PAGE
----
In that process I learned that if I spent too much time in the “establishing shot” I’d lose my audience. If I spent too much time describing my insanity in full bloom, I’d lose my audience. I needed to allow time to describe exactly what I’d done to recover. And I needed to describe “what I’m like now” so that it clearly showed how what I had achieved was infinitely better than what I’d had before. But that timing didn’t come naturally—I had to learn it. Some recovering folks never do.

OK, then. Silver Dragon’s big astonishing epiphany for today: It works just the same in writing. All this stuff I’m learning in Story Genius and Save the Cat and all the other books I’ve bought is… the same stuff I use to tell my recovery story. Duh.

I just have to apply that to my writing. And all the books about story structure, outlining, beats, Goal and Motivation, etc. ad infinitum—are about how to tell “what my protagonist was like, what happened, and what he’s like now…” in such a way as to keep readers engaged.

Who knew?

April #CampNaNoWriMo—Moving Along

In pursuit of the elusive StorySquatch

I’m beefing up my backstory, based on Lisa Cron’s guidelines in Story Genius. It’s going faster than it was. In particular, I’ve worked out how I want to integrate her story card system into my Scrivener project. Since my project will contain all the episodes of my series, it’s just a bit more complicated than the single-novel example Ms. Cron provides (and more complex than Gwen Hernandez allows for in her Scrivener template.) And I am finding out all sorts of stuff about my protagonist, Spencer—including why certain scenes just felt off.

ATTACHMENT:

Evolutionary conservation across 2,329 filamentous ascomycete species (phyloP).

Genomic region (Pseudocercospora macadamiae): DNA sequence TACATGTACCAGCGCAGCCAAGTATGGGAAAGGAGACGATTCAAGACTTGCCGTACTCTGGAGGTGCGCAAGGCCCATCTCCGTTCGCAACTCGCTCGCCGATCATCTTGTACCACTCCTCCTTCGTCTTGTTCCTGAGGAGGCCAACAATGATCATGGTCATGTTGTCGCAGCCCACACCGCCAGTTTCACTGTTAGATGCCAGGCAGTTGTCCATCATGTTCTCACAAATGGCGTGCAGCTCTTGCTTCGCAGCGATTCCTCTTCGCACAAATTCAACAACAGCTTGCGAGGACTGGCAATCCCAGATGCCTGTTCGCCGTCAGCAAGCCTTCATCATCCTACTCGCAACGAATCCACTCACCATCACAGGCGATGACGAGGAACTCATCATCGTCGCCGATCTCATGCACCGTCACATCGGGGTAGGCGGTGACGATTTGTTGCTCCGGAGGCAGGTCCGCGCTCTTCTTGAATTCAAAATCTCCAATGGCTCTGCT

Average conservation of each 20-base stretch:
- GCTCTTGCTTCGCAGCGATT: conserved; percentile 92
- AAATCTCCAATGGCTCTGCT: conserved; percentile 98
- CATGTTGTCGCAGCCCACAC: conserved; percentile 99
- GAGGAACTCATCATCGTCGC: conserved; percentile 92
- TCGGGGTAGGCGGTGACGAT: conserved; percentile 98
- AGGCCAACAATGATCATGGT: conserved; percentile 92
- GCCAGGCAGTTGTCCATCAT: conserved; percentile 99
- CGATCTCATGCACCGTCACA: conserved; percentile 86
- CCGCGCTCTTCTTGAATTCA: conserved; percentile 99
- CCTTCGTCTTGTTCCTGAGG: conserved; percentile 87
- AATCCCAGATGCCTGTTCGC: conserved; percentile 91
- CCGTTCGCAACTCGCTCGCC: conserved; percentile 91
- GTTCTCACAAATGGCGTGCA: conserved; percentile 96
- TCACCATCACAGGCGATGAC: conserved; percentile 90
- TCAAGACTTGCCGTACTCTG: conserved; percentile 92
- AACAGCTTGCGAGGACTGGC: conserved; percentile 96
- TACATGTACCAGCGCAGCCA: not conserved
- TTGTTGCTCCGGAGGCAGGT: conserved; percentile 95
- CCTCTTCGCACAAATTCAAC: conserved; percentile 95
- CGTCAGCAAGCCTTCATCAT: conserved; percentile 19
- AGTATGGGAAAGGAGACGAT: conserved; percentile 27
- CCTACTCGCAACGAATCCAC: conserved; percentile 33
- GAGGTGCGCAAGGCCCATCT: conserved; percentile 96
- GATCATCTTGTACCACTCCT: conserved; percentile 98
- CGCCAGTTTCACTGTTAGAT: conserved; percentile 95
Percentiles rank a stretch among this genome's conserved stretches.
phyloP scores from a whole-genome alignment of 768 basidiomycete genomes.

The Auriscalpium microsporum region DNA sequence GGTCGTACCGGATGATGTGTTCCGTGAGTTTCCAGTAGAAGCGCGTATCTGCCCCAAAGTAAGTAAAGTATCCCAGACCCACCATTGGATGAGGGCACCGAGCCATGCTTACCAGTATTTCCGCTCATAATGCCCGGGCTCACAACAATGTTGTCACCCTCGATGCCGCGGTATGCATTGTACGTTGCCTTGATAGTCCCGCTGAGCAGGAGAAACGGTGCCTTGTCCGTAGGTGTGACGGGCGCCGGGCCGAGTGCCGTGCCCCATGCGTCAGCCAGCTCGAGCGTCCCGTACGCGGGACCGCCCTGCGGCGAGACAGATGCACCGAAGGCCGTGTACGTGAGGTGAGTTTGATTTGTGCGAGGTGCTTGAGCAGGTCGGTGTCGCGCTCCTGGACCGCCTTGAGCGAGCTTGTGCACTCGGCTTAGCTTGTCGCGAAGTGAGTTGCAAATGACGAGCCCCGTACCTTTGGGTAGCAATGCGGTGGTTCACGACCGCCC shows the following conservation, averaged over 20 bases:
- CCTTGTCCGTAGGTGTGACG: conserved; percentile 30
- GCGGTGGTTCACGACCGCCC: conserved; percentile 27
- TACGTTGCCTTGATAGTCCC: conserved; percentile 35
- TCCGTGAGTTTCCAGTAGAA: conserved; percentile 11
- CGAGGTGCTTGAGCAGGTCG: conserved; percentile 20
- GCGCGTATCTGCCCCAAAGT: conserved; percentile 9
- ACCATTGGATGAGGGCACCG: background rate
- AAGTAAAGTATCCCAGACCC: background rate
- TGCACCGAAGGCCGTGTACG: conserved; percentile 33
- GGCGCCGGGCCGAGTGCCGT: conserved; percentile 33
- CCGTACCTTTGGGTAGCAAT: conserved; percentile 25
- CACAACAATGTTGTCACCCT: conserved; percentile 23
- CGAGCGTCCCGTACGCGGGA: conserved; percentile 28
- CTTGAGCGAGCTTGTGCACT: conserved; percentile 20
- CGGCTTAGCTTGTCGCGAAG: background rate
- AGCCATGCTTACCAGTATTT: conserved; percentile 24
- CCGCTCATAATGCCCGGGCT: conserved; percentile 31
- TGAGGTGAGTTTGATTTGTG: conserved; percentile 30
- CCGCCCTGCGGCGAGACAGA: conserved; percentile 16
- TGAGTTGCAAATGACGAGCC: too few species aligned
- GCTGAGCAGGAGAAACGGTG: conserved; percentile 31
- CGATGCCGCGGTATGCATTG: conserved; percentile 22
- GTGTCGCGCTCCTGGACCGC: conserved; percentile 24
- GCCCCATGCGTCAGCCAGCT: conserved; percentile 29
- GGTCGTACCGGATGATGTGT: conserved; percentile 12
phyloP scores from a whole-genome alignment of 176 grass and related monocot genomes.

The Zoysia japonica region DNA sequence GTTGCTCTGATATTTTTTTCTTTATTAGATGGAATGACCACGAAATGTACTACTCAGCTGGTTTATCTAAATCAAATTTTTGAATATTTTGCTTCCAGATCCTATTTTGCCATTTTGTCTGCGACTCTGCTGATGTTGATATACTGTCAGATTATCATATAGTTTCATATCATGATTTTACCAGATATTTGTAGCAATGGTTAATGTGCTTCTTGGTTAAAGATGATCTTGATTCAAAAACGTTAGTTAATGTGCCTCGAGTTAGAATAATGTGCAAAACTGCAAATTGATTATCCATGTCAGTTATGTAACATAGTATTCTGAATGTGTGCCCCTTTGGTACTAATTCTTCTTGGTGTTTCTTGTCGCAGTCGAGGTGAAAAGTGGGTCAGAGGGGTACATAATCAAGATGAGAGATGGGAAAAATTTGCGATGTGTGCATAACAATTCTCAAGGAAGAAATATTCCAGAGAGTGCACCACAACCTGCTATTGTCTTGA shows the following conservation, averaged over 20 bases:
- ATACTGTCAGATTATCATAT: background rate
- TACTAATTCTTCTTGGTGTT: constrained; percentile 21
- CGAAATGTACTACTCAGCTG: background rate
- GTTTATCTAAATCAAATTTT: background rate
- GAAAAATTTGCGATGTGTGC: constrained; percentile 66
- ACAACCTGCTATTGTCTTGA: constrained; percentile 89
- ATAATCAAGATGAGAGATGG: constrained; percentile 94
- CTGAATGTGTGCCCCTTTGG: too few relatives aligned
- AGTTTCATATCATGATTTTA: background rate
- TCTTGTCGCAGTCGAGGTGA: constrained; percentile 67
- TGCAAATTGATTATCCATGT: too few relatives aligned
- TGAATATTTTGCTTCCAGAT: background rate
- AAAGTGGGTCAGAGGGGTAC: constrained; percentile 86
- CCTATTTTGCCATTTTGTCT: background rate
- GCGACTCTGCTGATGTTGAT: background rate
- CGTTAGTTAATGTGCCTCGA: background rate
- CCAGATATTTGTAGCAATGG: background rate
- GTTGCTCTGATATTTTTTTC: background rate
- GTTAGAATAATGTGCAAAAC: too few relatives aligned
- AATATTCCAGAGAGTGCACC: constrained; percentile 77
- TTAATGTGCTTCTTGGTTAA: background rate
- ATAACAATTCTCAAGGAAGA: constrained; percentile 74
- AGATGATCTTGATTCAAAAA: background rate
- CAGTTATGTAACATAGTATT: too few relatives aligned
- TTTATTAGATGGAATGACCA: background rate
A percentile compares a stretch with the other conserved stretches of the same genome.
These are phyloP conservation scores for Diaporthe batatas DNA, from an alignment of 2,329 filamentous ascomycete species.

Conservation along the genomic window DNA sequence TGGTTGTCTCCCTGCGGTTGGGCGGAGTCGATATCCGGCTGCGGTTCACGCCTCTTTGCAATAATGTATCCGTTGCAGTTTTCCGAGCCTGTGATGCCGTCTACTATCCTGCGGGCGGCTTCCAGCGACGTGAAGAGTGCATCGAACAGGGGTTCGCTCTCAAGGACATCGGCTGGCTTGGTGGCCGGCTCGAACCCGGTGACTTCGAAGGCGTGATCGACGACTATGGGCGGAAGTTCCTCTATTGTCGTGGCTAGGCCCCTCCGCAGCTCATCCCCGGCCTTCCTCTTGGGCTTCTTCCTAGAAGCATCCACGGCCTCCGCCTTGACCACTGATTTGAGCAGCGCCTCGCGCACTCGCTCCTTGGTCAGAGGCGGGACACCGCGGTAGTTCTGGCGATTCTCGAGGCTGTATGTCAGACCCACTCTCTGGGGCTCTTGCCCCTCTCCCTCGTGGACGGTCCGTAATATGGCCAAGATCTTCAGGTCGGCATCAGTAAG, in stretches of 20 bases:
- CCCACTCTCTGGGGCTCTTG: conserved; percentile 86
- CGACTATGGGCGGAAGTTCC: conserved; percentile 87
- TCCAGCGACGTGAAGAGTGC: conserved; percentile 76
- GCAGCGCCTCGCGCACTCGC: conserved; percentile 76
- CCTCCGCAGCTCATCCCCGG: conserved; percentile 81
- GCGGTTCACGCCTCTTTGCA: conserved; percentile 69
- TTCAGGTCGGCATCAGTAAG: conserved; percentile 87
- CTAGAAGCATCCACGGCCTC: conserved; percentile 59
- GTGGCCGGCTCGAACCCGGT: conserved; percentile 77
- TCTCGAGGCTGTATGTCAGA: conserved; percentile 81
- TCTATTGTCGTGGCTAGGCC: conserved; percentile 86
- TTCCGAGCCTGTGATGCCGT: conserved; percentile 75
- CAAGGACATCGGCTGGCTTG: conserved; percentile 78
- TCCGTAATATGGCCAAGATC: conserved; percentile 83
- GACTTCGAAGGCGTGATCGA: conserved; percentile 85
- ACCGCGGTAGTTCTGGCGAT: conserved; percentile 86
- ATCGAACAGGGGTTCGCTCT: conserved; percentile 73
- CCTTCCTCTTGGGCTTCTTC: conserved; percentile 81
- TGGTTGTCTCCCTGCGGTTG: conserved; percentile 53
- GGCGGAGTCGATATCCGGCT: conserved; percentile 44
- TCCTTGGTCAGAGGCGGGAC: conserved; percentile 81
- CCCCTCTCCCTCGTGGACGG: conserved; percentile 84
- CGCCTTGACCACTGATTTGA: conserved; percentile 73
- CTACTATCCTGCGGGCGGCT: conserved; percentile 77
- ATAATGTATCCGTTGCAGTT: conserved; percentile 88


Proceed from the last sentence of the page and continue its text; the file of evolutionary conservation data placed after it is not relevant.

As of yesterday, I was 173 minutes (or nearly two days) ahead of “par” on my month’s goal of 3,000 minutes (fifty hours.) A new purchase is fueling my progress, as well—trust me to want to use a new toy, a Jot Pixel stylus, instead of typing.

Hey, if it gets me writing… who cares if using it for handwriting recognition is slower than typing? ANY words per minute are better than zero.

April #CampNaNoWriMo—Yes, I’m Participating

Let the jackalopes—er, Plot Bunnies, multiply

I apologise for posting so infrequently. I’ve been struggling with structure. I’ve re-read Story Genius by Lisa Cron, and even picked up and read Save the Cat by Blake Snyder (which actually describes the same phenomenon from the opposite end of the telescope, as it were.) I’ve also dealt with a nasty case of the flu. Writing has been happening very little, I’m afraid. I know I’m not alone in the fear of Doing It Wrong, but it’s been debilitating lately.

I know when I pick up the Ulysses app demo and try once again to see if I wouldn’t like writing with it better than I do with Scrivener (answer: no, I wouldn’t), that I’m lost in the Procrastination Archipelago.